conviction. United States. v. Radtke, 415 F.3d 826,
841 (8th Cir. 2005). Courts are not limited to loss amounts
proven at trial in their calculation. United States v.
Jokhoo, 806 F.3d 1137, 1141 (2015). Relevant conduct may
include conduct that predates that charged in the indictment
and conduct that is committed outside the relevant statute of
limitations period. See e.g., United States v.
Cousineau, 929 F.2d 64, 68 (2d Cir. 1991); United
States v. Silkowski, 32 F.3d 682, 688 (2d Cir. 1994);
United States v. Lokey, 945 F.2d 825, 840 (5th
presentence memorandum, Ms. Espejo objects to the PSR loss
calculation of $611, 099.41; she claims this figure is the
result of erroneously adding the money laundering amounts to
the wire fraud amounts (Dkt. No. 180, at 3). At the
sentencing hearing, Ms. Espejo objected to the incorporation
of funds transferred from PMSI and BMSI to her personal
accounts prior to November 2009 as outside the statute of
limitations period. However, the Court concludes that $611,
099.41 is the sum of the amounts transferred from PSMSI and
BMSI to Ms. Espejo's personal accounts over the course of
her employment at PMSI and not the result of double counting
funds to arrive at a loss amount. The Court further finds
that it can include the pre-indictment transfers from PSMSI
and BMSI to Ms. Espejo's personal accounts as relevant
such, the Court tentatively determines that the government
has proven by a preponderance of the evidence that the amount
of loss is $611, 099.41. The testimony of Internal Revenue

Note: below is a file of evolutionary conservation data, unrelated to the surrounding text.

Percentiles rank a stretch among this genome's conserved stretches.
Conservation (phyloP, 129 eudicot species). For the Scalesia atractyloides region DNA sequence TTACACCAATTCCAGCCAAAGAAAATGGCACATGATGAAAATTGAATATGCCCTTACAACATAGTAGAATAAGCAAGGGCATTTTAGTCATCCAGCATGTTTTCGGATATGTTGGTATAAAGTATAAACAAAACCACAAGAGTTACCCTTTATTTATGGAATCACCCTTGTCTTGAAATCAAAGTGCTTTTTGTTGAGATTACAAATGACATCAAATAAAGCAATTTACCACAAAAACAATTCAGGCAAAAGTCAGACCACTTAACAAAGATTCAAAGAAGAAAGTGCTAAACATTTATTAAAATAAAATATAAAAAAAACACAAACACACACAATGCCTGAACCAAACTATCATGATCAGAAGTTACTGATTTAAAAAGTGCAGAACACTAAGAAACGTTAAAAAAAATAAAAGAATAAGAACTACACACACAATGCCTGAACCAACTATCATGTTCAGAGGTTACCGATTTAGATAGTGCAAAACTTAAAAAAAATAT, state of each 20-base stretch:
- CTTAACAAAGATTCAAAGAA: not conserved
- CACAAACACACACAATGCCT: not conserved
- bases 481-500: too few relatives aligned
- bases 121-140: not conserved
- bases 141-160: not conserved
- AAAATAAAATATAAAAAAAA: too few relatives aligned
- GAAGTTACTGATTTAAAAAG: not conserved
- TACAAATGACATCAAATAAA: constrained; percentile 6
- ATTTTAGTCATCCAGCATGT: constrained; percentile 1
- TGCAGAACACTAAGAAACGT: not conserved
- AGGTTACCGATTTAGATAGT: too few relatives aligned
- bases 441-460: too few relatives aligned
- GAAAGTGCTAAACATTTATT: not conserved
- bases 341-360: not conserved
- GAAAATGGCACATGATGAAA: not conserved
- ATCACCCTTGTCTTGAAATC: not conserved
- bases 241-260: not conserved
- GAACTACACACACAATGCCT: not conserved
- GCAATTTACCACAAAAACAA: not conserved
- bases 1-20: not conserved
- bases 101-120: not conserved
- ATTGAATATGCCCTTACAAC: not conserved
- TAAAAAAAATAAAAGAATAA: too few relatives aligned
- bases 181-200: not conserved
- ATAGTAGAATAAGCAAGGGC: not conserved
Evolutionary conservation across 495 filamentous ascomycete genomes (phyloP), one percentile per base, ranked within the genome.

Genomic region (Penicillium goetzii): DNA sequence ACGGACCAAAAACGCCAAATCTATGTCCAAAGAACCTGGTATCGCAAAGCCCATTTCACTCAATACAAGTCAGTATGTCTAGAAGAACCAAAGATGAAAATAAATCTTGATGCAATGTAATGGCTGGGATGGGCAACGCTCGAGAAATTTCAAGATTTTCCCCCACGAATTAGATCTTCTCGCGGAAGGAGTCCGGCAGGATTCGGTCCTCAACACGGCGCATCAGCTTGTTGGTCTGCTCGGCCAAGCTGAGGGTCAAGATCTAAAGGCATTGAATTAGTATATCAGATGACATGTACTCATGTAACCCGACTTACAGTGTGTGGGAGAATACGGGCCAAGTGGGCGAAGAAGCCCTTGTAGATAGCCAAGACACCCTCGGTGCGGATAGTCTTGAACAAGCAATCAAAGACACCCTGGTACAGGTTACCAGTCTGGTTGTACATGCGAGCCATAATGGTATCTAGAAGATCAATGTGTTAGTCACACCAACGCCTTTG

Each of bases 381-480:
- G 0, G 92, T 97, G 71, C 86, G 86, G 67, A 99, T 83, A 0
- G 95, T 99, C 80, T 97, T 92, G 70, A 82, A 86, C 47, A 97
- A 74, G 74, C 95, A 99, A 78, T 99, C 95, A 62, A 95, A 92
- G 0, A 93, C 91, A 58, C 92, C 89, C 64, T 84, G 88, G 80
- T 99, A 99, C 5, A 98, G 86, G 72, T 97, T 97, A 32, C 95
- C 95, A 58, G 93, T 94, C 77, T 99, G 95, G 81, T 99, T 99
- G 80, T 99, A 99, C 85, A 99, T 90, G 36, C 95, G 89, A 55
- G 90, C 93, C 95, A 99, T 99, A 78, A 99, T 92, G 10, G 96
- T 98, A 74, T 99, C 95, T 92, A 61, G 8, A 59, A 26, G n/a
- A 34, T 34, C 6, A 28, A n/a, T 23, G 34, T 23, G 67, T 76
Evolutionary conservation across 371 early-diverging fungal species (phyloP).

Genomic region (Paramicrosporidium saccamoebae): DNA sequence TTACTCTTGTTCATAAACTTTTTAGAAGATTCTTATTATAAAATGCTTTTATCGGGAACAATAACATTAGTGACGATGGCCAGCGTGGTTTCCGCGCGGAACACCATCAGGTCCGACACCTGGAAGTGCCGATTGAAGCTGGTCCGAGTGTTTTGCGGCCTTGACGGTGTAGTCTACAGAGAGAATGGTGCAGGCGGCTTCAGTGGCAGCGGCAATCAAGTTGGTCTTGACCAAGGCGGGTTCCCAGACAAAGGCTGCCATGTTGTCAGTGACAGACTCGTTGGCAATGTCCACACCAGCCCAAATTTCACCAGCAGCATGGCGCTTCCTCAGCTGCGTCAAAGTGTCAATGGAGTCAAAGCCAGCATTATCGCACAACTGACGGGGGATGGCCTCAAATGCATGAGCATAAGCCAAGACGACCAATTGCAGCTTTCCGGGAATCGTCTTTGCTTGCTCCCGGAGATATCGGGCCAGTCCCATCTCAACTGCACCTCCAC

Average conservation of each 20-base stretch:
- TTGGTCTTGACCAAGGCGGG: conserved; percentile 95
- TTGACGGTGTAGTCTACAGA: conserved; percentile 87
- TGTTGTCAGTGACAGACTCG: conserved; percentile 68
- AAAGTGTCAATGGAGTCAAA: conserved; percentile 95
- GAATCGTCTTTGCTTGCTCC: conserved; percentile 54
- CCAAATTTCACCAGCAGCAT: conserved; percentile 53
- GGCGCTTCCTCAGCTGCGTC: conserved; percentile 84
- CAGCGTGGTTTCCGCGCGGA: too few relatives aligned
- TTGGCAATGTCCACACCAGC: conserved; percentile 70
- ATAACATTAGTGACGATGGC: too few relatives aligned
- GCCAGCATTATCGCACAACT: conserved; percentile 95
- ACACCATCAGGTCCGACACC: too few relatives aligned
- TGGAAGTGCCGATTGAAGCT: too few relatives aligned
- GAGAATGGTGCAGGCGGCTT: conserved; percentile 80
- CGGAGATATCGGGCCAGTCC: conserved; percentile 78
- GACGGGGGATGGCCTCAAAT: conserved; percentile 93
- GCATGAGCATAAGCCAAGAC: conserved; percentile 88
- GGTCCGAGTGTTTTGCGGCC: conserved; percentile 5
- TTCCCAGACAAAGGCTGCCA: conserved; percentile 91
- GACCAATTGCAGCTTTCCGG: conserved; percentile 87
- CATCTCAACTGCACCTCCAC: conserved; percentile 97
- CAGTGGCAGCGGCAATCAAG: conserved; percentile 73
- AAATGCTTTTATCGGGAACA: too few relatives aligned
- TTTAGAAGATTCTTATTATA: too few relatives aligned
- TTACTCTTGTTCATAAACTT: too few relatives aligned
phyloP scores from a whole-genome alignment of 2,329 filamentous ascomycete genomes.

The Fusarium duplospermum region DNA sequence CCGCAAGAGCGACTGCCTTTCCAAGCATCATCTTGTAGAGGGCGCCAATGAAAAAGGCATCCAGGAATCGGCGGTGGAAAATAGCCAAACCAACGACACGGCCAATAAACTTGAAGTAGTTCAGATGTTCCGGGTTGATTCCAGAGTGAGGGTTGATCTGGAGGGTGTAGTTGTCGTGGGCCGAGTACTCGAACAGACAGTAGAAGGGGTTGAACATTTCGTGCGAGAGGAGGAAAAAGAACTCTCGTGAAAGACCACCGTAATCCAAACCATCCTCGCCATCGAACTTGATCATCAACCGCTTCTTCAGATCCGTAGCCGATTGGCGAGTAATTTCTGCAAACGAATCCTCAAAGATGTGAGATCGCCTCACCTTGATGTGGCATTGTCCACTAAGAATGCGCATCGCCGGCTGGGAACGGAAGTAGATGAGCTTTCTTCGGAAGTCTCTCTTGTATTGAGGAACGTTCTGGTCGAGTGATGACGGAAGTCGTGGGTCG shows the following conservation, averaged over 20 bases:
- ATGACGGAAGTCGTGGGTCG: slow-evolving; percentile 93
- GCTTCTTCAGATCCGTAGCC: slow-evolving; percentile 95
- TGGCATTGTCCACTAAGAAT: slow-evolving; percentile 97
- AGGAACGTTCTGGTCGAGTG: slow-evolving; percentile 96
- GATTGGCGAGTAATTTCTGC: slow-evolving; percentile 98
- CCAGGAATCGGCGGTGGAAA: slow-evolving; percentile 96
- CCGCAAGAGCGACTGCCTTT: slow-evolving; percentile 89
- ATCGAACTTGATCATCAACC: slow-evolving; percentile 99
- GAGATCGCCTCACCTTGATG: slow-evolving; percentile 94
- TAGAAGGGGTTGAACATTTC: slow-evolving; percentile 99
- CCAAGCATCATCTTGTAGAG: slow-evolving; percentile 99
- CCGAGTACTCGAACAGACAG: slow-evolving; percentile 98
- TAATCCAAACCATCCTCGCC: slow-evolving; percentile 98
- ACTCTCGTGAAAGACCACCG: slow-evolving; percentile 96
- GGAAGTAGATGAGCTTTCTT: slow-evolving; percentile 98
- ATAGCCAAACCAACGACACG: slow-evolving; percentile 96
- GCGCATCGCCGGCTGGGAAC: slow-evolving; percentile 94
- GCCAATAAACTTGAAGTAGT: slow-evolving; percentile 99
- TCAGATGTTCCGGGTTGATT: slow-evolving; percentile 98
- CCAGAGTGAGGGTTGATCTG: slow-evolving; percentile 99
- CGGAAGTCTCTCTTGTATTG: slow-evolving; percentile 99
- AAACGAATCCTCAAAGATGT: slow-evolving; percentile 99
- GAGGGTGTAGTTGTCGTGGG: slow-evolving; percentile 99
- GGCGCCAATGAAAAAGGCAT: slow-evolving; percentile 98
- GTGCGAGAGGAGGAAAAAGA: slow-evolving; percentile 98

Service (“IRS”) Agent John Shortway, and
corresponding audit trail and certified bank records,
presented at trial showed that Ms. Espejo transferred the
following amounts from PMSI and BMSI accounts to her personal
accounts: $148, 371.97 in 2007, $103, 267.21 in 2008, $149,
034.45 in 2009, and $210, 425.41 in 2010 (Dkt. No. 160, at
661). Evidence at trial, which the jury found credible,
further showed that Ms. Espejo was at no time authorized to
transfer money from PMSI and BMSI accounts to her personal
Court concludes that all of the transfers are relevant
conduct for this Court to consider in sentencing Ms. Espejo.
The Court tentatively determines that the government has
proven by a preponderance of the evidence that the 14-level
enhancement is warranted pursuant to U.S.S.G. §
2B1.1(b)(1)(H) and overrules Ms. Espejo's objections
related to loss amount.
Objection to Tax Calculation
Espejo objects to the tax loss calculation set forth in
paragraph 26 of the PSR. She argues that the tax loss
calculation is erroneous and should be calculated based on
the amount she was convicted of defrauding PMSI, or $285,
fraud convictions under 26 U.S.C. § 7206(1) are
addressed in U.S.S.G. § 2T1.1. Section 2T1.1 provides a
base offense level obtained from the tax tables at §
2T4.1 based upon the tax loss. The offense level is based on
the tax loss attributable to the defendant's conduct.